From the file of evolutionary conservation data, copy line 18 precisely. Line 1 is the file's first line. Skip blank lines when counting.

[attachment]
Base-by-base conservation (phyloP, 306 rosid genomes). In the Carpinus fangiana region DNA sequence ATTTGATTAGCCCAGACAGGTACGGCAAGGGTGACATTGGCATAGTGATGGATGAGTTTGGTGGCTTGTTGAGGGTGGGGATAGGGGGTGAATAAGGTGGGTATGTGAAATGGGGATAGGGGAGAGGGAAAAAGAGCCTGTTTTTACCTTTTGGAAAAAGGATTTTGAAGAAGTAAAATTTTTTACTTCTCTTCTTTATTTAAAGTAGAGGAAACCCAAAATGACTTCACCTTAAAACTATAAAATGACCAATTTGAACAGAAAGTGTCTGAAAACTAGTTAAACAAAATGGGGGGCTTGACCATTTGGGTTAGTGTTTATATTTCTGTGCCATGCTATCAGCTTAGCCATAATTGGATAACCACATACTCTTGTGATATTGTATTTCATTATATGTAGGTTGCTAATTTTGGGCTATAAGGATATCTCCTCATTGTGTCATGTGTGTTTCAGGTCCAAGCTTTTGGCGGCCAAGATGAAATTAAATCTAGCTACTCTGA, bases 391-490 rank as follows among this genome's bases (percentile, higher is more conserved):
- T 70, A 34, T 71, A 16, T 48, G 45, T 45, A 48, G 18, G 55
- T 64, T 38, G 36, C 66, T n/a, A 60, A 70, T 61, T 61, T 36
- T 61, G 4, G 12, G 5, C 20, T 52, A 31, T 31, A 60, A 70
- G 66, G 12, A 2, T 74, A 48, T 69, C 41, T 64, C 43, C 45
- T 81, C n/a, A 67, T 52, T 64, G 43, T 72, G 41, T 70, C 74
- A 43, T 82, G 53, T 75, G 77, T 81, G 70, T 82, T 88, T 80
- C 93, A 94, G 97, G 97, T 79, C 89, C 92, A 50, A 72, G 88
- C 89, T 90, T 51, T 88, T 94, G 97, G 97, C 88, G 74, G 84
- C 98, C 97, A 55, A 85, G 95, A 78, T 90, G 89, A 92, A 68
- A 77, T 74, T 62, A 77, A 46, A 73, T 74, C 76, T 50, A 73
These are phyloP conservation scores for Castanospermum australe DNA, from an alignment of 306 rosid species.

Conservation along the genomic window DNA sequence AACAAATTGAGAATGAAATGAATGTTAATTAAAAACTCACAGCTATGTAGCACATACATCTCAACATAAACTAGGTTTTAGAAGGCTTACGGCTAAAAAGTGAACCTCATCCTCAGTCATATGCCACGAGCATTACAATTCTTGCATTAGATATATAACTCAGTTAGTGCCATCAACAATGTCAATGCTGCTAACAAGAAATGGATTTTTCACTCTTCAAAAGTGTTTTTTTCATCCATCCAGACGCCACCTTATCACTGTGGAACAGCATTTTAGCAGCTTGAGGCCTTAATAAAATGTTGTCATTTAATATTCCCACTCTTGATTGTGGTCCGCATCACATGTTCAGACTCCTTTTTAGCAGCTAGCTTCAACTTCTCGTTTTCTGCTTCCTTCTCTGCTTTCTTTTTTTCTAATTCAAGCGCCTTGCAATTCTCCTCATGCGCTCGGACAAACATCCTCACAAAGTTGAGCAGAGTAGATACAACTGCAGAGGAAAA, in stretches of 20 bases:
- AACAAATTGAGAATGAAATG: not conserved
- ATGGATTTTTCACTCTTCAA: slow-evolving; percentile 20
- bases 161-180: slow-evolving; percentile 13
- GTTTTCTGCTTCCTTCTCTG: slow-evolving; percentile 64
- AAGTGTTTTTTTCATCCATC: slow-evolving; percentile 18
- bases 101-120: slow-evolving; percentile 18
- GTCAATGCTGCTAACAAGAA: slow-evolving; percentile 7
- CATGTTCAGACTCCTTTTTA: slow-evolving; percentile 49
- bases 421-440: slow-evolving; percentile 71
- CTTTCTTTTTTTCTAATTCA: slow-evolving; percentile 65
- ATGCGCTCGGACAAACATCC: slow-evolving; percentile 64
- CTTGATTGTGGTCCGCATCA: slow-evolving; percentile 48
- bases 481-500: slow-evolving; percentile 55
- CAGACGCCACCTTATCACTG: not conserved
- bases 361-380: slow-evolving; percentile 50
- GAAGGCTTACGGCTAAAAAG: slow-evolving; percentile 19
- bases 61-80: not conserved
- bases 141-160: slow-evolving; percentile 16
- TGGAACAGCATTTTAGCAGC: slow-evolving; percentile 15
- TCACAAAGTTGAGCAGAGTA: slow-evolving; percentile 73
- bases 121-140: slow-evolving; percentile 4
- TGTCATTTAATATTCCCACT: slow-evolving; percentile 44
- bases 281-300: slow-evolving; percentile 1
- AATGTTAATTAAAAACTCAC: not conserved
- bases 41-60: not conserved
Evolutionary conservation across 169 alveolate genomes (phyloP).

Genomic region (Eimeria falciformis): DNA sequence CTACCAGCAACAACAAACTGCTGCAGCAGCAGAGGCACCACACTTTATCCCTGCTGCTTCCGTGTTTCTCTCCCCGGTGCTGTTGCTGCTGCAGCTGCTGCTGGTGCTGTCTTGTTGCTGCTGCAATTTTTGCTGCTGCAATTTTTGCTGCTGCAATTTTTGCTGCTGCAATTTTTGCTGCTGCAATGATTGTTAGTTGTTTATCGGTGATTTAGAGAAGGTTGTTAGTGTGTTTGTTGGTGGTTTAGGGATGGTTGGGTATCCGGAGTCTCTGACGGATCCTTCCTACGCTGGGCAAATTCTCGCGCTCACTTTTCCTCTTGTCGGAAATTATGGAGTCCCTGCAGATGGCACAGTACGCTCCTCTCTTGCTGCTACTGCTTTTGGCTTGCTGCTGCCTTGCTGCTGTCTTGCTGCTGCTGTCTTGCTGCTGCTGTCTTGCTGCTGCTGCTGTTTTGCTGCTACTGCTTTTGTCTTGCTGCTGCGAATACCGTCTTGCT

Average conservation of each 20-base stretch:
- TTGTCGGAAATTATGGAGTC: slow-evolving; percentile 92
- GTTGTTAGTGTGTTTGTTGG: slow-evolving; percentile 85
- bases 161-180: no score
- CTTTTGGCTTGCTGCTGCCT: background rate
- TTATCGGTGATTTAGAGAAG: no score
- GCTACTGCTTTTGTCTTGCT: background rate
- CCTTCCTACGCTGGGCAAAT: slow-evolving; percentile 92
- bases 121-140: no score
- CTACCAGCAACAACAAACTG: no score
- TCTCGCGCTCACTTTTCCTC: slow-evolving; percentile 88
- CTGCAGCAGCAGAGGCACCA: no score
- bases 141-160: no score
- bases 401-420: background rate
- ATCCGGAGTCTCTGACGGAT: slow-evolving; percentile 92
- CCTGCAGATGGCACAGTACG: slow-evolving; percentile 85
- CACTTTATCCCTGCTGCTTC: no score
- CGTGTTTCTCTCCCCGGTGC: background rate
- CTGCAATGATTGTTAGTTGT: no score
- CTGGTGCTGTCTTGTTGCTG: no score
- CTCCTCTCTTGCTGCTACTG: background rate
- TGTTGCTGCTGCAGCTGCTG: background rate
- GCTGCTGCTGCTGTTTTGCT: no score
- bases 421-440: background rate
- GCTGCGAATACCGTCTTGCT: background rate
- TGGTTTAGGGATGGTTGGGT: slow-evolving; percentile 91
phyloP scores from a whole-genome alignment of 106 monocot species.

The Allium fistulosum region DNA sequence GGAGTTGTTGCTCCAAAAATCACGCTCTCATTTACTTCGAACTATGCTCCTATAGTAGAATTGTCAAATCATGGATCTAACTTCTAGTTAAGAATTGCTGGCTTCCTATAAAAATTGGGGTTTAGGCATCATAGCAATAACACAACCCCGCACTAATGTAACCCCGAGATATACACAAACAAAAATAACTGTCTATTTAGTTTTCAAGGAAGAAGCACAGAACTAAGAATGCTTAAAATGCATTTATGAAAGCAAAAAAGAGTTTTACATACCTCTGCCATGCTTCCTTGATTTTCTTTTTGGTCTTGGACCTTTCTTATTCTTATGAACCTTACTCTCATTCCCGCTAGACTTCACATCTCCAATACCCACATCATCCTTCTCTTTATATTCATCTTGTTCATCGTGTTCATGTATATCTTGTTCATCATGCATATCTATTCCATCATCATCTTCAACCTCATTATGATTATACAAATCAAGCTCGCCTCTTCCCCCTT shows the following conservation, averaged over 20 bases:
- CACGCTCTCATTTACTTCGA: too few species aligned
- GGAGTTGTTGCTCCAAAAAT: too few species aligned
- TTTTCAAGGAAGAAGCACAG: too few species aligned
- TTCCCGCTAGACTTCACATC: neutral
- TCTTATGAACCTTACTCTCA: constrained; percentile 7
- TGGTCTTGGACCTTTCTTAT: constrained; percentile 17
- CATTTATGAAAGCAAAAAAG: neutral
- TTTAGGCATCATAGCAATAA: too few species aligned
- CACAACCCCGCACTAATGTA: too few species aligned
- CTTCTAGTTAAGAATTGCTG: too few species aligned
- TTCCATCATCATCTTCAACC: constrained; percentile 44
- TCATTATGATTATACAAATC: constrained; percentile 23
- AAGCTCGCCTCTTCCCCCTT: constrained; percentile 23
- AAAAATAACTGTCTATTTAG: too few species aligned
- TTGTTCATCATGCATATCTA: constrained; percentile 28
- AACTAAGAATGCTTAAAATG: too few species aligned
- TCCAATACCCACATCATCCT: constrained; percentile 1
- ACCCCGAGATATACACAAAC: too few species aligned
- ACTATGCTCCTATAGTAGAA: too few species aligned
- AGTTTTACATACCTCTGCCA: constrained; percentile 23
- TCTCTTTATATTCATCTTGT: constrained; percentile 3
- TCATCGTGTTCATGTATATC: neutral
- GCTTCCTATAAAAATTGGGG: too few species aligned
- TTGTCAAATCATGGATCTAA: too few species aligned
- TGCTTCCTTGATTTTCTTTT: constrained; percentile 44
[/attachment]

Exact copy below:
- AAGTGTTTTTTTCATCCATC: slow-evolving; percentile 18